On November 4 a letter from the board allows Anderson to see for the first time the 14 charges leveled against him that he’d been expected to respond to three weeks earlier.
After Tri-City refused to contribute to Anderson’s unemployment insurance, he requested a hearing before the California Unemployment Insurance Appeals Board. The hospital’s top four reasons for firing Anderson, according to the hospital’s compliance officer, Matthew Soskins, “violated his duties as CEO.” The hearing officer explained, “I’m looking at whether the employer discharged the claimant for misconduct, a substantial breach of an important duty owed to the employer, willful or wanton in nature, that tends to injure the employer.”
Here are those top four claims and the findings of Dorothy Johnson, Administrative Law Judge.
- Anderson wrongfully paid $75,000 to Landreth Development for work not owned by Tri-City.
Finding: Anderson received no benefit from, and was acting within his authority as CEO, in paying for a feasibility study of a development on District property.
- Anderson improperly distributed theater tickets in violation of Tri-City’s policies and procedures and provisions of the Fair Political Practices Commission.
Finding: Tri-City did not provide specifics on what the policy was or exactly how Anderson violated it. The employer conceded as CEO Anderson was authorized to distribute tickets and also to designate someone else to oversee the distribution of tickets. Anderson and his wife were holders of their own personal tickets which they used for themselves or gave to others as they saw fit.
- Anderson improperly used district funds/resources to investigate Matt Hall, Mayor of Carlsbad.
Finding: Anderson did not use any district resources to investigate Hall. Farrah Douglas, a Tri-City Hospital Foundation Board Member, who also sat on the Carlsbad City Council, reported to Anderson that Hall had allegedly claimed her participation on the Foundation Board was a conflict of interest. There is no persuasive evidence Anderson used district resources for anything other than a legal opinion.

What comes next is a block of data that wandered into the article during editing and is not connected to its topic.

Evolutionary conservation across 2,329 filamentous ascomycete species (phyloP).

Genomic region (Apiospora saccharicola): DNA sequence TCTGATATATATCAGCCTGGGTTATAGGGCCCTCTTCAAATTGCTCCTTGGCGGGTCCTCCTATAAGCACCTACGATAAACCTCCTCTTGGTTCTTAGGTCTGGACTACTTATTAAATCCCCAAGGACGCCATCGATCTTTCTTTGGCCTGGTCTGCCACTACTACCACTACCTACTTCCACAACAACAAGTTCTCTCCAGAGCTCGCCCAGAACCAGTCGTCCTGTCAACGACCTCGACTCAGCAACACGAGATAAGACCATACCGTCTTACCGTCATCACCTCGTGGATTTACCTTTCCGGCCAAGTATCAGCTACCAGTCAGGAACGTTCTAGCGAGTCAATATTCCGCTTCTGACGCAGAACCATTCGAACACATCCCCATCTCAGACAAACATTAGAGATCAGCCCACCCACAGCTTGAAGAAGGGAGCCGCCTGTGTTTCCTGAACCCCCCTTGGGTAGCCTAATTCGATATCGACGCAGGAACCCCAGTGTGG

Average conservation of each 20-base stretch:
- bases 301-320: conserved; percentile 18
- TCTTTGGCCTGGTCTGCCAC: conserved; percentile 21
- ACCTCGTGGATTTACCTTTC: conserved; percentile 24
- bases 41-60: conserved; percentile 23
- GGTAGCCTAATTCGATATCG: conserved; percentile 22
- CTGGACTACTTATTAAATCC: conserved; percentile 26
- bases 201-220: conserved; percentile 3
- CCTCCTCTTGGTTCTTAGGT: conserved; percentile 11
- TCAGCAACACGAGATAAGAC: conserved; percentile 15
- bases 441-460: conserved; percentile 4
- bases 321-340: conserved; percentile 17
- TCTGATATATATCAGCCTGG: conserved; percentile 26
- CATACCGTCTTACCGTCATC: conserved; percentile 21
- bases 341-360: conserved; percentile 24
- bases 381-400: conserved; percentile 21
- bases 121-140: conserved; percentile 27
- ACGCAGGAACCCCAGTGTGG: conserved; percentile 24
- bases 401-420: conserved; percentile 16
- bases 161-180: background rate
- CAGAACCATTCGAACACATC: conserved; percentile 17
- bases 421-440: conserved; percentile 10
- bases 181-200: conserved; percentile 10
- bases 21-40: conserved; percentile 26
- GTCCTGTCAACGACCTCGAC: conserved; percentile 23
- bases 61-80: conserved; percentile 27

- Anderson coerced Alex Yu, former chief financial officer into misrepresenting certain financial information.
Finding: Tri-City’s witness testified he had no personal knowledge that Anderson had attempted to deceive the employer in connection with the financials. At the hearing, the employer relied on alleged statements from the former CFO, none of which were signed under penalty of perjury.
The judge’s conclusion? “The only witness to testify on behalf of the employer in this case was Matthew Soskins, the hospital’s Chief Compliance Officer, who, almost without exception, had no firsthand knowledge about any of the matters at issue and whose testimony was based almost entirely on hearsay.” The employer offered no persuasive evidence that any of Anderson’s conduct was outside his authority as CEO.
On July 23, 2014 Anderson filed a civil suit in Superior Court of San Diego, accusing Tri-City attorneys of malpractice. On April 22 at 9:00 a.m. the Anderson v. Patterson jury trial will begin. If Anderson wins his case the hospital may be liable for damages. The fired CEO told me he estimates those damages could be in the millions, amounting to more than ten times the $450,000 in severance pay he would have collected if, like Moran, they had fired him quietly, without accusing him of misconduct.